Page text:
He mimed a circle around his mouth. ‘That fucken goatee thing.’ He shrugged. ‘Metal fans, wrestlers, perverts, they all have this beard. What it’s called, I don’t know.’ He cackled again and took a long drink, scratching his neck. ‘Anyway, these guys, right. They give me the usual: “Can we see your licence, get down from the vehicle, please,” all that, yeah? And, when I do, one of them kicks out the backs of my knees, drops me to the ground, while this wrestler beard one, he puts his gun right here.’ Carlos screwed his finger against the skin between his eyes.
The tape recorder whirred in the silence. ‘But why?’
He sat up. ‘My job, cabrón. Crime reporting. And if the cops are doing the crimes, the cops get pissed off.’ He took the pack of cigarettes from the bed I sat on, then took the gun from under his pillow. ‘These cigarette right here, yeah? That’s the street gangs. You have your Barrio Azteca, your Artistas Asesinos, your small local sets with, like, eighteen soldiers, max. Harmful in numbers but –’ he shook the packet ‘– you know, lightweight. And this, yeah? –’ he held up the gun ‘– this is the main guys, Chapo’s boys, the cops, the local politicians, a couple businessmen, all the big cheeses sticking together. And so when the army comes into Juárez, what are you going to do?’ Carlos held up the cigarettes. ‘You go after a numbnuts coalition of goons?’ He held up the gun. ‘Or a bunch of guys protected by the government since the year dot?’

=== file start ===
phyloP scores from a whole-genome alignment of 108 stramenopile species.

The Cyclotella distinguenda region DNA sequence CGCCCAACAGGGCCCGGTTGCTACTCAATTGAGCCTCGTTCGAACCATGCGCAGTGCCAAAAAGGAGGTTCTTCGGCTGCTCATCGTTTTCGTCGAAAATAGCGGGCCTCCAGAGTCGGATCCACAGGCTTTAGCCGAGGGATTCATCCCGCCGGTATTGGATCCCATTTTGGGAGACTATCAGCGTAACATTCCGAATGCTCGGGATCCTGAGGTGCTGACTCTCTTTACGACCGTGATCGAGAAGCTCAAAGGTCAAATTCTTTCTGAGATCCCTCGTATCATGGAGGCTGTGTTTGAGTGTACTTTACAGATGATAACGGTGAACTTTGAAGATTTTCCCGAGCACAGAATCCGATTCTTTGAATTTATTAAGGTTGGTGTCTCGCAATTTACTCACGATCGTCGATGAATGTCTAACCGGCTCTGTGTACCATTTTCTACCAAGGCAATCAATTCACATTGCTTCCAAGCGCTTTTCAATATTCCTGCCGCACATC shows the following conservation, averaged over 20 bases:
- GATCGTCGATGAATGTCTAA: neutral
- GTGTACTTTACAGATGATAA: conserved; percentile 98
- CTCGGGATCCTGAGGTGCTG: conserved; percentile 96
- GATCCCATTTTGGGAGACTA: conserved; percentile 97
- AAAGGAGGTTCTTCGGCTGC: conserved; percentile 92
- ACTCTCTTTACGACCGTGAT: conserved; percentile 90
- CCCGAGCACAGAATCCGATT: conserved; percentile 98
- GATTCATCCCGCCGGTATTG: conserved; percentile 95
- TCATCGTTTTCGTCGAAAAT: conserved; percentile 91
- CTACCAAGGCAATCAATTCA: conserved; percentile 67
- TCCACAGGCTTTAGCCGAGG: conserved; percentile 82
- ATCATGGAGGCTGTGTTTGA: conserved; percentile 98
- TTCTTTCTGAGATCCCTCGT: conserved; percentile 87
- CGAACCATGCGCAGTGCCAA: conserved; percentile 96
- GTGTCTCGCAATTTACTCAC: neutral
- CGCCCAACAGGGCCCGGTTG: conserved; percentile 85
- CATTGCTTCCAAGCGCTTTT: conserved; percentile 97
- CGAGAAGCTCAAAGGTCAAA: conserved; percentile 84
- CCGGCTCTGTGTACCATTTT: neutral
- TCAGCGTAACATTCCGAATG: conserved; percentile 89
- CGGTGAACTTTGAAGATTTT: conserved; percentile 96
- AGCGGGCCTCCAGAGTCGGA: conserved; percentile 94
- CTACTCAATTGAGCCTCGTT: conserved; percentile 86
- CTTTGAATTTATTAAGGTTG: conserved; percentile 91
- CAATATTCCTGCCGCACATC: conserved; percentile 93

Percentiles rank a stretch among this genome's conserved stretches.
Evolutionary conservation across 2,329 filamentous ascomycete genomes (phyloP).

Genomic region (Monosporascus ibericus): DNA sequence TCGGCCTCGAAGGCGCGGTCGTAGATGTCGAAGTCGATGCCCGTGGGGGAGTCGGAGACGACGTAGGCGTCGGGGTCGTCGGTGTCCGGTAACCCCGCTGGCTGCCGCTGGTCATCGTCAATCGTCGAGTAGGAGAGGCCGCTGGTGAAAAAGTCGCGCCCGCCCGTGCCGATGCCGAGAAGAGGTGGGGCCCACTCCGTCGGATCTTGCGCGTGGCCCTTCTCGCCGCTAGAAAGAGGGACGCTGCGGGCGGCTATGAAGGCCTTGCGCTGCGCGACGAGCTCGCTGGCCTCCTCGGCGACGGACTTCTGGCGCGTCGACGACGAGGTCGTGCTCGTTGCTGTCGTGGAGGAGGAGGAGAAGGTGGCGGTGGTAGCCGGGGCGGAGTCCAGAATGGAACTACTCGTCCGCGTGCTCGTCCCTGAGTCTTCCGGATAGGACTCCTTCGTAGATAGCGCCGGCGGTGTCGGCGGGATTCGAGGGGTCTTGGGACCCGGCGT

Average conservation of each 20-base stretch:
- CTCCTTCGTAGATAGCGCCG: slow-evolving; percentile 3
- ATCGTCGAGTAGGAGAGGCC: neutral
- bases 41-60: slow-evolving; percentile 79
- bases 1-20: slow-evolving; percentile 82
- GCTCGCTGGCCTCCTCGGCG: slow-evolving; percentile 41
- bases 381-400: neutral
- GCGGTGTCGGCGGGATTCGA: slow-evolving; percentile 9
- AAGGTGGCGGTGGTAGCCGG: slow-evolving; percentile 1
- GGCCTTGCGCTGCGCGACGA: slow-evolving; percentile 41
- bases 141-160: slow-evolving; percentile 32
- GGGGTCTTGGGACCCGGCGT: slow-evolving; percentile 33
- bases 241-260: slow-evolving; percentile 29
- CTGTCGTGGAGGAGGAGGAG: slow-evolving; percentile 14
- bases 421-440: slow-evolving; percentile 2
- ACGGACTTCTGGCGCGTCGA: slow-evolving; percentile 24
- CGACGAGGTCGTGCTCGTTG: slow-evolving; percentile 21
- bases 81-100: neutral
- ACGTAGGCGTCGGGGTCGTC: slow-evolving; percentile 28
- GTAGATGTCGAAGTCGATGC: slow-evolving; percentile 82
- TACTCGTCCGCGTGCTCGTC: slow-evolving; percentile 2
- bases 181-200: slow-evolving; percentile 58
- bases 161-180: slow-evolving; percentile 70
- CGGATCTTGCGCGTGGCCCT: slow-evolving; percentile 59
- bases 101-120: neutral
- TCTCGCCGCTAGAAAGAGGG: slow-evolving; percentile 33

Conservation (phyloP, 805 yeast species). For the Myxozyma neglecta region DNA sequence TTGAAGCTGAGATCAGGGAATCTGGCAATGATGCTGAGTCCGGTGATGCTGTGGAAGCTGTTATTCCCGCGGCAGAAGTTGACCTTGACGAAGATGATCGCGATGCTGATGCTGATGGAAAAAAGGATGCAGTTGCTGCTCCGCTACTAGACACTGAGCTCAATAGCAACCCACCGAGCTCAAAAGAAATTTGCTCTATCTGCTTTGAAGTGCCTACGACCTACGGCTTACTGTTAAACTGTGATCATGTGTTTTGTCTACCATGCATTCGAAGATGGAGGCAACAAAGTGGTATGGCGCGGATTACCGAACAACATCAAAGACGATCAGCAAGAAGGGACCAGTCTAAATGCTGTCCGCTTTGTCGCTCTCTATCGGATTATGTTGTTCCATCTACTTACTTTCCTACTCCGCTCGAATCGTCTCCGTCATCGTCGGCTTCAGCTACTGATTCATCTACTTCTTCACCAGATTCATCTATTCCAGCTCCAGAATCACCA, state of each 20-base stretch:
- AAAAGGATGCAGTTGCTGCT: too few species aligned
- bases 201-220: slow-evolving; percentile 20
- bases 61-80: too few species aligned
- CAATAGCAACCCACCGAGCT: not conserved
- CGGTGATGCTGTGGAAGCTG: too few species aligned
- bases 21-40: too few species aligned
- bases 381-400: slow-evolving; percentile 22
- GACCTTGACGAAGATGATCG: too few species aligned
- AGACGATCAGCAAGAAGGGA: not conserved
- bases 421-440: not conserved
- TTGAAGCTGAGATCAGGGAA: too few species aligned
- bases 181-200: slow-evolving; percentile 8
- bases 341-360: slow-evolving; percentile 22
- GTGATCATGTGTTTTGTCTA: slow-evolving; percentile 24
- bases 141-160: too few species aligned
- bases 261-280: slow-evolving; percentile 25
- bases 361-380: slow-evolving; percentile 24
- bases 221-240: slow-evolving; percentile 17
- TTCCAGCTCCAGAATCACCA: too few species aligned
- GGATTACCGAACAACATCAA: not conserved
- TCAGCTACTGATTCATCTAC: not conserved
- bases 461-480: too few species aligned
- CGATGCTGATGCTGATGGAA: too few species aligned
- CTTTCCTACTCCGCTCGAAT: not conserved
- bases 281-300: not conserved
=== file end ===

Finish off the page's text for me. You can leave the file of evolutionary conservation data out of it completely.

‘You go after the small-timers,’ I said. ‘You see can you work your way in with the big shots. You see can you get a cut.’ I was quoting stories Maya had told me. ‘Same as everywhere.’
‘You may collect your free burger,’ said Carlos, and stole a cigarette from the packet before tossing it back to me. ‘And so, yeah, the cops, the soldiers, they turn the blind eye on the gangs they’d prefer to see win. Massacres, drive-bys, suddenly they’re all copasetic, long as it’s the right gangs doing them.’ He curled his lip. ‘And me, I think that’s bullshit, man. And so I just take pictures of everything, everyone, the shit the army pulls, the shit the locals pull, no matter who I piss off.’ He blew out smoke. ‘Which is why I wind up on my knees, begging, and pleading, and offering those Federales my sister’s ass.’ He shook his head. ‘And I don’t even have a sister.’ He shrugged, looking embarrassed. ‘And I mean, OK, so I didn’t shit myself. Well. Not much. But I think I must have –’ he cackled ‘– shamed them into letting me go, you know?’ He drank some beer. ‘And so they accepted my offer.’